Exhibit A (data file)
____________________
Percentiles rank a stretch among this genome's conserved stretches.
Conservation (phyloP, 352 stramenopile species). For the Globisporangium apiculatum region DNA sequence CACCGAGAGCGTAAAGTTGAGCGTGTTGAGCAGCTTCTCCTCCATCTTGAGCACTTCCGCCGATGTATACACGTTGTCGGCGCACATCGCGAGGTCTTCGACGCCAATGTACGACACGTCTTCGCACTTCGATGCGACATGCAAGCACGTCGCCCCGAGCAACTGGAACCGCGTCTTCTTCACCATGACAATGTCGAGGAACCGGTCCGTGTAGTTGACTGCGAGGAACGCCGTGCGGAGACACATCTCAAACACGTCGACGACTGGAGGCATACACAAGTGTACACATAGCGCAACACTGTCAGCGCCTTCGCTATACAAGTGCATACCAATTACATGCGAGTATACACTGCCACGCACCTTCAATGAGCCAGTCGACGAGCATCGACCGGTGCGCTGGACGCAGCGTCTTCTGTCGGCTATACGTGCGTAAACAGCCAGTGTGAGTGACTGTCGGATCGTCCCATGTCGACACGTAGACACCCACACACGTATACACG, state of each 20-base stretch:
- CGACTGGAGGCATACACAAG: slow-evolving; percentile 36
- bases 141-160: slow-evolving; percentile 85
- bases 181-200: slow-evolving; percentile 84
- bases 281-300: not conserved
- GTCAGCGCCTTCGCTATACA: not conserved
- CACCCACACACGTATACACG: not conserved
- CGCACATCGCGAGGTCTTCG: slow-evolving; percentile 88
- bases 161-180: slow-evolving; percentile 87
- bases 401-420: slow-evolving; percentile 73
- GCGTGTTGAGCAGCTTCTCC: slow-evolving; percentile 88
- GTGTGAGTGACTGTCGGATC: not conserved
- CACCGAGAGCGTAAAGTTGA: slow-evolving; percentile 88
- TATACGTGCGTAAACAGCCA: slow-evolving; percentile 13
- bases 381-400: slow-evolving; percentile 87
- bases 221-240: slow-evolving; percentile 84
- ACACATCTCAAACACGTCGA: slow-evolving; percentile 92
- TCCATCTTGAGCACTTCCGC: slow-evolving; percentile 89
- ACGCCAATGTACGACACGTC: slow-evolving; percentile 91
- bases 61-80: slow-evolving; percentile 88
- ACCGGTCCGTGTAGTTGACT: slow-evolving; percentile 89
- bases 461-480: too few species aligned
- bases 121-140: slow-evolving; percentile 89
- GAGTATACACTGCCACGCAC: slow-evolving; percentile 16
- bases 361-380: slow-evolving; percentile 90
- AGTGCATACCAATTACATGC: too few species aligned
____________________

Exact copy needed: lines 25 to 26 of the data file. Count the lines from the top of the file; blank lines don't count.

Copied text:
- GAGTATACACTGCCACGCAC: slow-evolving; percentile 16
- bases 361-380: slow-evolving; percentile 90